Trump immigration crackdown hurting small banks on border

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It’s getting more and more expensive for small banks to do business in U.S. border towns.

While life for banks on the U.S. divide with Mexico has always come with heightened security worries, bankers say that compliance costs have soared in recent years as they have had to strengthen their defenses against money laundering amid increased scrutiny from regulators and law enforcement.

At the same time, they are seeing commerce slow in border towns as a federal crackdown on illegal immigration has created bottlenecks at border checkpoints and discouraged residents of Mexico from crossing the border to buy goods and services.

The upshot is that some banks are either exiting border towns or shuttering branches, and there’s concern in banking circles that these trends could accelerate if the cost of doing business continues to climb.

“For a smaller institution to spend hundreds of thousands of dollars on [compliance] it’s a drag on earnings,” said Les Parker, the CEO at United Bank of El Paso del Norte.

The biggest cost comes from compliance with the Bank Secrecy Act, a 1970 law that has been tweaked over the decades to require institutions to more aggressively monitor transactions for money laundering, fraud, human trafficking and terrorism financing.

Suspicious activity reports, or SARs, serve as red flags banks raise with federal regulators when scouring accounts and dealings with customers. Banks file a report whenever criminal activity has taken place above certain dollar thresholds, or they are made when wrongdoing is suspected and involves transactions totaling as little as $5,000.

SARs filings from border states have risen in recent years as the Trump administration has cracked down on illegal immigration, and banks have felt pressure to more aggressively scour accounts to make sure they aren’t unwittingly facilitating illegal activity.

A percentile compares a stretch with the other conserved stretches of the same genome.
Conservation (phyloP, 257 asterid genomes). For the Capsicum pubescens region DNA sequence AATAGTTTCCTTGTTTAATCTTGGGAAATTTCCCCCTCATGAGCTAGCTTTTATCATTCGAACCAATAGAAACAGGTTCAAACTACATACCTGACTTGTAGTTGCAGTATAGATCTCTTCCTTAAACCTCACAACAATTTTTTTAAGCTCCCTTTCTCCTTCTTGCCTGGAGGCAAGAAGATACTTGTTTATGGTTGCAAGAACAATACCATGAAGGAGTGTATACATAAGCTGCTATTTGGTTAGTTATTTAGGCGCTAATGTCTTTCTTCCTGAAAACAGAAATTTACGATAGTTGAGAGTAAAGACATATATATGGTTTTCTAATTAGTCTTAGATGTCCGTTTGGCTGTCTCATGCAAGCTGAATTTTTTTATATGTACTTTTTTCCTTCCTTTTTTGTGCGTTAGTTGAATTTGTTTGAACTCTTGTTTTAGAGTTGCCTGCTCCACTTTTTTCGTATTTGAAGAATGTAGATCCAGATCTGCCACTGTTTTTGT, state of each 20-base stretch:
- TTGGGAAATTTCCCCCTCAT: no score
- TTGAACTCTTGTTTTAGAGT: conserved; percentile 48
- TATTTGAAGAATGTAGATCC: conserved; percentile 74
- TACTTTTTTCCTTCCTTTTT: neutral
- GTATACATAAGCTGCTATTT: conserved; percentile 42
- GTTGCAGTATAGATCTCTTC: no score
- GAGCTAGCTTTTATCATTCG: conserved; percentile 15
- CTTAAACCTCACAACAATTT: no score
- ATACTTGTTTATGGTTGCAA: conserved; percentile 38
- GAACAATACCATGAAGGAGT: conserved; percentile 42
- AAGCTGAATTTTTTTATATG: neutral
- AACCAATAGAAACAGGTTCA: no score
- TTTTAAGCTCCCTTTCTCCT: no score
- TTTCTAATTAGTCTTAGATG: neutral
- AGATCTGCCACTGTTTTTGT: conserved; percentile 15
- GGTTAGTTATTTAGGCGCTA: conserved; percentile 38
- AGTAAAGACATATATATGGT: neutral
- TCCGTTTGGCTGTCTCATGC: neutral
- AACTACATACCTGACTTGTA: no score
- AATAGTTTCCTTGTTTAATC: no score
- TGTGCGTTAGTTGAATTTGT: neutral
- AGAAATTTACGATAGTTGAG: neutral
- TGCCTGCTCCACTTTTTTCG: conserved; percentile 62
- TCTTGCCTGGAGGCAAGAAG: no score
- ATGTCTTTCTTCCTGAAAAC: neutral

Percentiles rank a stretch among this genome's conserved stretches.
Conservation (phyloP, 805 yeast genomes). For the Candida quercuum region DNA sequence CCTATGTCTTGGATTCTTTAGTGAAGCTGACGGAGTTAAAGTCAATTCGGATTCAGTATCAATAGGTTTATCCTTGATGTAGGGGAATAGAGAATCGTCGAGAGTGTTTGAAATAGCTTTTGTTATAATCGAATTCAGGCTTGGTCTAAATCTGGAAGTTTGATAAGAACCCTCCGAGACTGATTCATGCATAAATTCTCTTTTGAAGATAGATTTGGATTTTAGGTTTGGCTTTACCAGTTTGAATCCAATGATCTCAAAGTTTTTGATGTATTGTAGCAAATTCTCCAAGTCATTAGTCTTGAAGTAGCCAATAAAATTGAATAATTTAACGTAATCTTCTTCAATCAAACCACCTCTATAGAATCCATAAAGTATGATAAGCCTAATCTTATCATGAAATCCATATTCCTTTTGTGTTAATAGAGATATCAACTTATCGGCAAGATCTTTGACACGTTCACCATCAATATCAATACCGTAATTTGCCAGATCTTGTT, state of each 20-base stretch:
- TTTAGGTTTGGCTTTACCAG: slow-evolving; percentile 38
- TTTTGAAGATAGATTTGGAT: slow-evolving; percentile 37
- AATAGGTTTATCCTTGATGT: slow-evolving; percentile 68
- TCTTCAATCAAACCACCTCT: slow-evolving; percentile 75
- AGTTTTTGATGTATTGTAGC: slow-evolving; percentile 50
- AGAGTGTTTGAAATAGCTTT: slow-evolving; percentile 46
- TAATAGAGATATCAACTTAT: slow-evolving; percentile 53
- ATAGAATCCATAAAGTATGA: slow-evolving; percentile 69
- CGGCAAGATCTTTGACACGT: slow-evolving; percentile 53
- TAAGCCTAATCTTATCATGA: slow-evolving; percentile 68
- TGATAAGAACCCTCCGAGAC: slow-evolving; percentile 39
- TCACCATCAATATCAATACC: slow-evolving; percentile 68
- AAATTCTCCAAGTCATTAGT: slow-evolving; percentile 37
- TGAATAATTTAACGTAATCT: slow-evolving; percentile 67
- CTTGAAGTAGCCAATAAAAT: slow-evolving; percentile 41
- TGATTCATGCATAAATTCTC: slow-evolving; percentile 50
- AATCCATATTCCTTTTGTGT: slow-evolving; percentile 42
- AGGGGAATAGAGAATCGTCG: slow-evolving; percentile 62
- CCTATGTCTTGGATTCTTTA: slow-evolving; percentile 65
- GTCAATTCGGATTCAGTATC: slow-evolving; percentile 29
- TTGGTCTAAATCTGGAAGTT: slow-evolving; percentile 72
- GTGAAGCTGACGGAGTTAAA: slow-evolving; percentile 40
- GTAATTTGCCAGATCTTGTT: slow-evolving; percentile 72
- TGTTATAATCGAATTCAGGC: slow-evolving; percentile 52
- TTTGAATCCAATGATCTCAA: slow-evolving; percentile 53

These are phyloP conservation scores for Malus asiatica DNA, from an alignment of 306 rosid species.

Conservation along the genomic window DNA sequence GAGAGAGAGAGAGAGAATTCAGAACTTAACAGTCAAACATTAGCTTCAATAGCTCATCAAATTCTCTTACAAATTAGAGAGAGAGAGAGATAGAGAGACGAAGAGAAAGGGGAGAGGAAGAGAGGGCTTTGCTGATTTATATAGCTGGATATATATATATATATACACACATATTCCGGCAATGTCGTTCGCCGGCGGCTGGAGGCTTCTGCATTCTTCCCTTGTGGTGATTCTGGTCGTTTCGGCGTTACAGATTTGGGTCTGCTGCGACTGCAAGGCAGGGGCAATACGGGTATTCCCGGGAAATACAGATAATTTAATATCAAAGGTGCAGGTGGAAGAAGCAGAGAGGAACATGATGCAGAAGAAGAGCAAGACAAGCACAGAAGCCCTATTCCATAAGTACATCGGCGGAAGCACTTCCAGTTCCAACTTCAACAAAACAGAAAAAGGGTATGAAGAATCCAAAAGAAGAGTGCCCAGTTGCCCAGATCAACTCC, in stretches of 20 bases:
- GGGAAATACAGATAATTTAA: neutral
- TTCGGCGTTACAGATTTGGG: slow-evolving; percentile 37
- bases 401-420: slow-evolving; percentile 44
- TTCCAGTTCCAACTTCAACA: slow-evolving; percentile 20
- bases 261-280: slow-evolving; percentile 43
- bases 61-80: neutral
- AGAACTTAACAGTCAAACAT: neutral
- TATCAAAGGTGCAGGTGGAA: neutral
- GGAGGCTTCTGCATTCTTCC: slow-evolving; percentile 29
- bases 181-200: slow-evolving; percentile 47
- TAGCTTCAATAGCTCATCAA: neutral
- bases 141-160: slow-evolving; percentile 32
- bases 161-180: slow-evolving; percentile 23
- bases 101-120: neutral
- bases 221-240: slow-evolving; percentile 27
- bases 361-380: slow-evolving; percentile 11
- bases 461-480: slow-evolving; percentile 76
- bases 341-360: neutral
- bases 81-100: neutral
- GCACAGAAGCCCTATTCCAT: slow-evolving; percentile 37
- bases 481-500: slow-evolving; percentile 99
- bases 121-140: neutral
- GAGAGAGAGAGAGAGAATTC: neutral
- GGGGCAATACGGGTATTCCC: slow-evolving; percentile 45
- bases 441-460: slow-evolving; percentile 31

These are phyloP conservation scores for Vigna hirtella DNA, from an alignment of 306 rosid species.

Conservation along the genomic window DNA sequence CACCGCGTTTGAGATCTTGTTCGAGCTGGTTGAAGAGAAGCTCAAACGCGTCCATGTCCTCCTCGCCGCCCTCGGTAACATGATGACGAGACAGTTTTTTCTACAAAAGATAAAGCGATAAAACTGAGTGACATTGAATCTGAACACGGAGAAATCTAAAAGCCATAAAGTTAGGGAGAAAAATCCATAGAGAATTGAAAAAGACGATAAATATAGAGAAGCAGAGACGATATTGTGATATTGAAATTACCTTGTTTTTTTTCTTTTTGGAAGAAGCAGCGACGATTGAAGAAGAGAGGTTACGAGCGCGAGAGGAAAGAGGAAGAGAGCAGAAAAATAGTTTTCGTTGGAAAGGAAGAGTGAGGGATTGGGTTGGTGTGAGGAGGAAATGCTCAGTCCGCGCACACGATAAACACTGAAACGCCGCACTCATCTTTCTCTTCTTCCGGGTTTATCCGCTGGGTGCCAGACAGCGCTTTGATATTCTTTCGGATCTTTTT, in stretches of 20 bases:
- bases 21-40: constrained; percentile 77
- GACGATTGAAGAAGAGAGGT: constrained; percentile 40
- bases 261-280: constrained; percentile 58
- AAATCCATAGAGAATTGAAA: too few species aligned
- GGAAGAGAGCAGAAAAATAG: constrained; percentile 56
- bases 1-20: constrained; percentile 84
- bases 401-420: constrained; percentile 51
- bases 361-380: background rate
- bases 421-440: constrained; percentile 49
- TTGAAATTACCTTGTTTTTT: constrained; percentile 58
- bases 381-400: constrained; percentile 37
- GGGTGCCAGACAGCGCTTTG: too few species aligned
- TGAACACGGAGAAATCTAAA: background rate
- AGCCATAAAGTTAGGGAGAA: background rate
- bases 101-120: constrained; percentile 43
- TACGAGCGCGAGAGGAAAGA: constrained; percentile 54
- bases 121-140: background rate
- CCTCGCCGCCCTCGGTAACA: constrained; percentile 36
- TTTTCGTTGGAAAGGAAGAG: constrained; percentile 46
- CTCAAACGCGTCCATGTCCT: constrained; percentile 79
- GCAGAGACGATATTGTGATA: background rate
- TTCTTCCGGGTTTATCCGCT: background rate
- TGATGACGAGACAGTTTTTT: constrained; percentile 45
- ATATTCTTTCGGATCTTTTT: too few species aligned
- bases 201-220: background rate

“We're an extended arm of these law enforcement agencies, but we're not being paid for it,” said Terry Frydenlund, the CEO of the $321 million-asset 1st Bank Yuma in Arizona.

In California, for instance, the number of suspicious activity reports filed by banks climbed from just over 316,00 in 2013 to 540,000 in 2017, according to data from the Financial Crimes Enforcement Network within the Treasury Department. The number of SARs filed by banks in Texas climbed from above 184,000 in 2013 to nearly 250,000 in 2017, Fincen data shows.

After dropping from a spike in 2013 seen in Arizona, SARs filed by banks there gone on a similar climb since. And in New Mexico, filings have almost quadrupled over the past five years.

The pace of filings did slow last year, but bankers say that’s in part because a number of banks have exited or closed branches in these markets because of the higher expenses of performing the scans.

The Yuma metropolitan statistical area had 20% fewer branches in 2018 than it did five years earlier, according to data from the Federal Deposit Insurance Corp. Total branches in El Paso, Texas, have declined by 11% and in Brownsville, Texas, they have fallen 13% in the same five-year period.